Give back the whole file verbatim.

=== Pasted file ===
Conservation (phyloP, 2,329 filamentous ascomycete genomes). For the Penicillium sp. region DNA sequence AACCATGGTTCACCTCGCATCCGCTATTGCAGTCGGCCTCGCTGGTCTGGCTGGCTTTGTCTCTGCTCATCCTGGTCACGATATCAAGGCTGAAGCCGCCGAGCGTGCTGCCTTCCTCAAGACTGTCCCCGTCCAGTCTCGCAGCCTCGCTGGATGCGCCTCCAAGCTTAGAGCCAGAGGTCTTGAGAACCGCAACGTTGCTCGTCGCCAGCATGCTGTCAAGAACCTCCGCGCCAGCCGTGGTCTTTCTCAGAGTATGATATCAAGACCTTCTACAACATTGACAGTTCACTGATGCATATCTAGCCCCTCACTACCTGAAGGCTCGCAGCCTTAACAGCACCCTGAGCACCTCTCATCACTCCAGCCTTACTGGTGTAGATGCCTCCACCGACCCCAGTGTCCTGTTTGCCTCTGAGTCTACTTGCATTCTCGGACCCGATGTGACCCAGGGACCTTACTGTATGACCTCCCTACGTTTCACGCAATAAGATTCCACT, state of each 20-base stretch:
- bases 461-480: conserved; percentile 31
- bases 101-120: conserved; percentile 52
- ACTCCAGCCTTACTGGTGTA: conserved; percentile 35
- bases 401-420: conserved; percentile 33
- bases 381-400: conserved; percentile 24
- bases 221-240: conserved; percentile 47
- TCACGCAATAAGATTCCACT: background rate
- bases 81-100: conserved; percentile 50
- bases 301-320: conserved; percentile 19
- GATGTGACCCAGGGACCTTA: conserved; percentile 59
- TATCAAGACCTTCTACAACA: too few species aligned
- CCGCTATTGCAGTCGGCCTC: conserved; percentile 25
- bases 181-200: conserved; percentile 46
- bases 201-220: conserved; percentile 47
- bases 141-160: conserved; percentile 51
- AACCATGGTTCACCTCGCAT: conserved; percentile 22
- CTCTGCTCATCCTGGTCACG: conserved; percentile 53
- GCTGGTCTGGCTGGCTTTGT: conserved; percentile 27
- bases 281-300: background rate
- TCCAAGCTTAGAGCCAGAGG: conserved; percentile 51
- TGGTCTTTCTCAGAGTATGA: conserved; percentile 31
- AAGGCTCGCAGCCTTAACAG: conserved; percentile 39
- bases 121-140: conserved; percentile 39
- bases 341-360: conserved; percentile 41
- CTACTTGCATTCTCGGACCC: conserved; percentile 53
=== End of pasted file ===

Conservation (phyloP, 2,329 filamentous ascomycete genomes). For the Penicillium sp. region DNA sequence AACCATGGTTCACCTCGCATCCGCTATTGCAGTCGGCCTCGCTGGTCTGGCTGGCTTTGTCTCTGCTCATCCTGGTCACGATATCAAGGCTGAAGCCGCCGAGCGTGCTGCCTTCCTCAAGACTGTCCCCGTCCAGTCTCGCAGCCTCGCTGGATGCGCCTCCAAGCTTAGAGCCAGAGGTCTTGAGAACCGCAACGTTGCTCGTCGCCAGCATGCTGTCAAGAACCTCCGCGCCAGCCGTGGTCTTTCTCAGAGTATGATATCAAGACCTTCTACAACATTGACAGTTCACTGATGCATATCTAGCCCCTCACTACCTGAAGGCTCGCAGCCTTAACAGCACCCTGAGCACCTCTCATCACTCCAGCCTTACTGGTGTAGATGCCTCCACCGACCCCAGTGTCCTGTTTGCCTCTGAGTCTACTTGCATTCTCGGACCCGATGTGACCCAGGGACCTTACTGTATGACCTCCCTACGTTTCACGCAATAAGATTCCACT, state of each 20-base stretch:
- bases 461-480: conserved; percentile 31
- bases 101-120: conserved; percentile 52
- ACTCCAGCCTTACTGGTGTA: conserved; percentile 35
- bases 401-420: conserved; percentile 33
- bases 381-400: conserved; percentile 24
- bases 221-240: conserved; percentile 47
- TCACGCAATAAGATTCCACT: background rate
- bases 81-100: conserved; percentile 50
- bases 301-320: conserved; percentile 19
- GATGTGACCCAGGGACCTTA: conserved; percentile 59
- TATCAAGACCTTCTACAACA: too few species aligned
- CCGCTATTGCAGTCGGCCTC: conserved; percentile 25
- bases 181-200: conserved; percentile 46
- bases 201-220: conserved; percentile 47
- bases 141-160: conserved; percentile 51
- AACCATGGTTCACCTCGCAT: conserved; percentile 22
- CTCTGCTCATCCTGGTCACG: conserved; percentile 53
- GCTGGTCTGGCTGGCTTTGT: conserved; percentile 27
- bases 281-300: background rate
- TCCAAGCTTAGAGCCAGAGG: conserved; percentile 51
- TGGTCTTTCTCAGAGTATGA: conserved; percentile 31
- AAGGCTCGCAGCCTTAACAG: conserved; percentile 39
- bases 121-140: conserved; percentile 39
- bases 341-360: conserved; percentile 41
- CTACTTGCATTCTCGGACCC: conserved; percentile 53